By Judy Maddox with Mimi Loutrel

Lost arts? Folk Arts? Ancient arts? These terms have been used synonymously to include all kinds of crafts, arts and activities surrounding what used to be everyday functions for centuries ranging from weaving to furniture building. Are these activities truly lost? Are they being used daily somewhere on this planet? Let’s examine some of these and where one can learn such things.

Speaking from a personal view, I grew up on a very small goat farm in Kansas with a hillbilly father and a loving hillbilly extended family. Crocheting, knitting, embroidery, furniture restoration, sewing, butter making, bread making, quilting, canning, preserving, down home instruments such as the juice harp, mouth harp, kazoo, with the mandolin, pump organ, banjo, fiddle were all an integral part of my growing up. We were not in the Appalachians - we were just outside the city limits of Kansas City, Kansas. So, my view is that these activities are not lost but perhaps not widely known or used. “Lost arts” is now the buzz word for such things and is emerging as the “way” to describe them.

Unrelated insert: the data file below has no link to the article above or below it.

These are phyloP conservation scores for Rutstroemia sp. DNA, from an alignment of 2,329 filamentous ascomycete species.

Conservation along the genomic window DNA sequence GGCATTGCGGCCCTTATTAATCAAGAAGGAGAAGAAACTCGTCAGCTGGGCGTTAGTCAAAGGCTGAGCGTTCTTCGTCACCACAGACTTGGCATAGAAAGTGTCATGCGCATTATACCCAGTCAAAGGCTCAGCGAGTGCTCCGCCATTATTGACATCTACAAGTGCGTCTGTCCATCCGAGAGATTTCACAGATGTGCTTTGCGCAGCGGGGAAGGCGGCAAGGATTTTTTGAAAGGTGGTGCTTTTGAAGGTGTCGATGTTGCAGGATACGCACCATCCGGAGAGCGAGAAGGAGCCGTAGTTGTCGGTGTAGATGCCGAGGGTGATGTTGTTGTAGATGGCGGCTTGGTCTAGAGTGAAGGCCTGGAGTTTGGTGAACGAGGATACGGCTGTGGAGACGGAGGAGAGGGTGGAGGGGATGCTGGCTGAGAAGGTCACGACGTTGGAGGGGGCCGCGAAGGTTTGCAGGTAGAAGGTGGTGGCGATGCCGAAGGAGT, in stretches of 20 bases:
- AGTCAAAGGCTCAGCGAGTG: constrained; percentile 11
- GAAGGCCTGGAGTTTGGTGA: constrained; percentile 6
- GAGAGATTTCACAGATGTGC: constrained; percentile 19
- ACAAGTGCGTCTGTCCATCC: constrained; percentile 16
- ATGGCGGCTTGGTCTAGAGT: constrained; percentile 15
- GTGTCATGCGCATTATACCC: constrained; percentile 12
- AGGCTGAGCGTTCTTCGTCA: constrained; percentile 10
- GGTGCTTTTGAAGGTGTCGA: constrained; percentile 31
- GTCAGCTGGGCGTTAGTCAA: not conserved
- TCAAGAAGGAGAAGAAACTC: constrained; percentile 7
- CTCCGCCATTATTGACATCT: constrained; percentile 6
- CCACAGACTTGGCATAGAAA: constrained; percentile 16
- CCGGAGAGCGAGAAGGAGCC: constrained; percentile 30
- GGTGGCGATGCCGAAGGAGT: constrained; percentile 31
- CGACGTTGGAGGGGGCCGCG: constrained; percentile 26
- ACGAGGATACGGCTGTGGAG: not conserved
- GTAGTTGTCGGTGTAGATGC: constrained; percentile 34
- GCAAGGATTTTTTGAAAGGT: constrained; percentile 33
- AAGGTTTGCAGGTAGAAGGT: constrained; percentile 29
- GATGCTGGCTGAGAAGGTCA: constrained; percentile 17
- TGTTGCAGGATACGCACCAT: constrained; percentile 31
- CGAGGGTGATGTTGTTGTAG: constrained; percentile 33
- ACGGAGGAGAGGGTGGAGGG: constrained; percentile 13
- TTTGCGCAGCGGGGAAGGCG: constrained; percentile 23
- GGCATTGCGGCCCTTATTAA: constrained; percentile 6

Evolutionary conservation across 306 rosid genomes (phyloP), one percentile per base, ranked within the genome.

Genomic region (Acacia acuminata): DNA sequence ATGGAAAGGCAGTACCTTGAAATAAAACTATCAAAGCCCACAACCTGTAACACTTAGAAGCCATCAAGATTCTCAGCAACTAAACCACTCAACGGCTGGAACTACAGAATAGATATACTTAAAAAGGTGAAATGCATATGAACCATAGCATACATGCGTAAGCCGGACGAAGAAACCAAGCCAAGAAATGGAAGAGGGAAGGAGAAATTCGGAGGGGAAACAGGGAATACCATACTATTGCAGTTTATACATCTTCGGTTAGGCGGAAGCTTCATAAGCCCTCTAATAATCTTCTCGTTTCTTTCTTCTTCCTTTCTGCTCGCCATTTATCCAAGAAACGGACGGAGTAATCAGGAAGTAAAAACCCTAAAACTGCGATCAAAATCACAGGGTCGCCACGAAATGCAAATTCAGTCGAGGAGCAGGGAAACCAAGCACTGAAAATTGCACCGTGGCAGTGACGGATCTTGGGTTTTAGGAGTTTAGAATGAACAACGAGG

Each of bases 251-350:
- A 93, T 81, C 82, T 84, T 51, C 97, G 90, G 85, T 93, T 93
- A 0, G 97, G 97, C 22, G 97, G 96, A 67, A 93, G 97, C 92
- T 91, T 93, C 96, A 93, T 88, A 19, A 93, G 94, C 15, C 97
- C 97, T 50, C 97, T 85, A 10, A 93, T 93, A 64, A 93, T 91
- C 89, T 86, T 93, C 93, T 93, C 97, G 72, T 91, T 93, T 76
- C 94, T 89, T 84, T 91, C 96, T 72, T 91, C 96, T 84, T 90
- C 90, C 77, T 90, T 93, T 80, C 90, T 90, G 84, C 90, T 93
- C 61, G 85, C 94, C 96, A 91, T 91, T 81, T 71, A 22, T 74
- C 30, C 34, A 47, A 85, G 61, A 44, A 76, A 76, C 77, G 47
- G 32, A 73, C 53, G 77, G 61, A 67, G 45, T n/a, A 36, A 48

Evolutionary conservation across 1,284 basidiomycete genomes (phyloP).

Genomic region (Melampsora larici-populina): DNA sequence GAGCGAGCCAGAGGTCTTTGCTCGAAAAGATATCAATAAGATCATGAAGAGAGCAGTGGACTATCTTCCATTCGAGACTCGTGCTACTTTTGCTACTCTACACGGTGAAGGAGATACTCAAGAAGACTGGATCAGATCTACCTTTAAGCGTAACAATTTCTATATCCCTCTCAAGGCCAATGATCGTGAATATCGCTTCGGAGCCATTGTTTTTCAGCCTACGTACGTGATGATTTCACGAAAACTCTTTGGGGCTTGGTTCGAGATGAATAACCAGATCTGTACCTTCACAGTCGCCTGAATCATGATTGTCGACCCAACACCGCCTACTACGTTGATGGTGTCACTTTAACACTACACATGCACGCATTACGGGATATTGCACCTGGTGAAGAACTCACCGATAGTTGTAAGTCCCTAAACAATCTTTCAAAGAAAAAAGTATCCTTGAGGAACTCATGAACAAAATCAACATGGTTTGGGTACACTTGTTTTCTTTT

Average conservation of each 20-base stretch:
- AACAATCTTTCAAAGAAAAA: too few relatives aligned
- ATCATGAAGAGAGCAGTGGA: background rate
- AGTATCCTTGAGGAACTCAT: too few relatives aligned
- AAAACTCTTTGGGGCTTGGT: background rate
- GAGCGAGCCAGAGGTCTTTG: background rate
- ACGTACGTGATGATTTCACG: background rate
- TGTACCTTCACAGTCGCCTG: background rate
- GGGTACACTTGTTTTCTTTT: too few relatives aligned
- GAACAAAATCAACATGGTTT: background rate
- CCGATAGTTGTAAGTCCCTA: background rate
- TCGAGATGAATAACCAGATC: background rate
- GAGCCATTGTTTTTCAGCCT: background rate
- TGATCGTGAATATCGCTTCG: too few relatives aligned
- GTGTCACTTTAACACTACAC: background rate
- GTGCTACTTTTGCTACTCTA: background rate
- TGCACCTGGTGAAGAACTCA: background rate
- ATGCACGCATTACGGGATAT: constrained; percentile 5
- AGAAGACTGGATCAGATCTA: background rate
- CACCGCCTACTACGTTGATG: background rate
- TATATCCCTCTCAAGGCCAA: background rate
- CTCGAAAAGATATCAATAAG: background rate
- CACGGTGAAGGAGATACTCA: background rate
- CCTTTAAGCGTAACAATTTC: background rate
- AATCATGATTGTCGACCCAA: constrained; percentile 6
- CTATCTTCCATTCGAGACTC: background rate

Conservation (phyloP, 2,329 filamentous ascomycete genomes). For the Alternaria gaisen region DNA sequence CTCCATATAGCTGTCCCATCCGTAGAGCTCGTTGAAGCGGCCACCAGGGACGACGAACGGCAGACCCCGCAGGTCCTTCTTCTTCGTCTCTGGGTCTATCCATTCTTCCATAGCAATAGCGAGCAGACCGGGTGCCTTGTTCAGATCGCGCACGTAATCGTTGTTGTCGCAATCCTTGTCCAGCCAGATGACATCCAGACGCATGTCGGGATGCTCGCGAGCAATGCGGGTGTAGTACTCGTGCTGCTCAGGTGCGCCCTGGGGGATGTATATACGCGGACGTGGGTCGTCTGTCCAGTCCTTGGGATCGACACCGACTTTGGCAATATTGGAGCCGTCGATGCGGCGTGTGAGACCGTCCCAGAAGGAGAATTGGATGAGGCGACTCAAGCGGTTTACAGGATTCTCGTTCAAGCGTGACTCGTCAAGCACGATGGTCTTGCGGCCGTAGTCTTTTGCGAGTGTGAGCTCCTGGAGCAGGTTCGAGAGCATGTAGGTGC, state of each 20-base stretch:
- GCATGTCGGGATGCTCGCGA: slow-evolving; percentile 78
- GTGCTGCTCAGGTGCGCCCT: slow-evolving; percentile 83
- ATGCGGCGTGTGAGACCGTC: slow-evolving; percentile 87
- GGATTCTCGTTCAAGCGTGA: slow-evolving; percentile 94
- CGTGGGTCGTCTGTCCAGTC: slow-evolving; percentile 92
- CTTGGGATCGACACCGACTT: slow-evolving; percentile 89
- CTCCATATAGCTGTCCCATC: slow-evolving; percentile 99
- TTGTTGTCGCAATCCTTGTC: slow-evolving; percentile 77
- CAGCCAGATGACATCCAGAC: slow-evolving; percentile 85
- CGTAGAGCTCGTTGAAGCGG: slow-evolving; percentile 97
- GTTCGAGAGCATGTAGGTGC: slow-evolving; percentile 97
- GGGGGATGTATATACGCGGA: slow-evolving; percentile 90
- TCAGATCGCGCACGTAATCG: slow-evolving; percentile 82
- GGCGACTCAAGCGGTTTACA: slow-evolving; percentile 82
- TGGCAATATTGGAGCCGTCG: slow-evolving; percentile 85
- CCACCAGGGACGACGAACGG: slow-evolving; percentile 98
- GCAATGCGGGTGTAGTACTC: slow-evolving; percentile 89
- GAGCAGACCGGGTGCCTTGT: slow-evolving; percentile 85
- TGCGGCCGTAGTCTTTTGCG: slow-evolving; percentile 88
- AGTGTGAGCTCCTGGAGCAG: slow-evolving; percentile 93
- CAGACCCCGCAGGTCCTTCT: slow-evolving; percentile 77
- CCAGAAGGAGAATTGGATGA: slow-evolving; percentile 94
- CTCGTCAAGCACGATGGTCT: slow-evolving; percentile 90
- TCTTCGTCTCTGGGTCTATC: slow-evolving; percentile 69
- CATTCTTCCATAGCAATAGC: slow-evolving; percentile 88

Read more: Fiber Arts Festival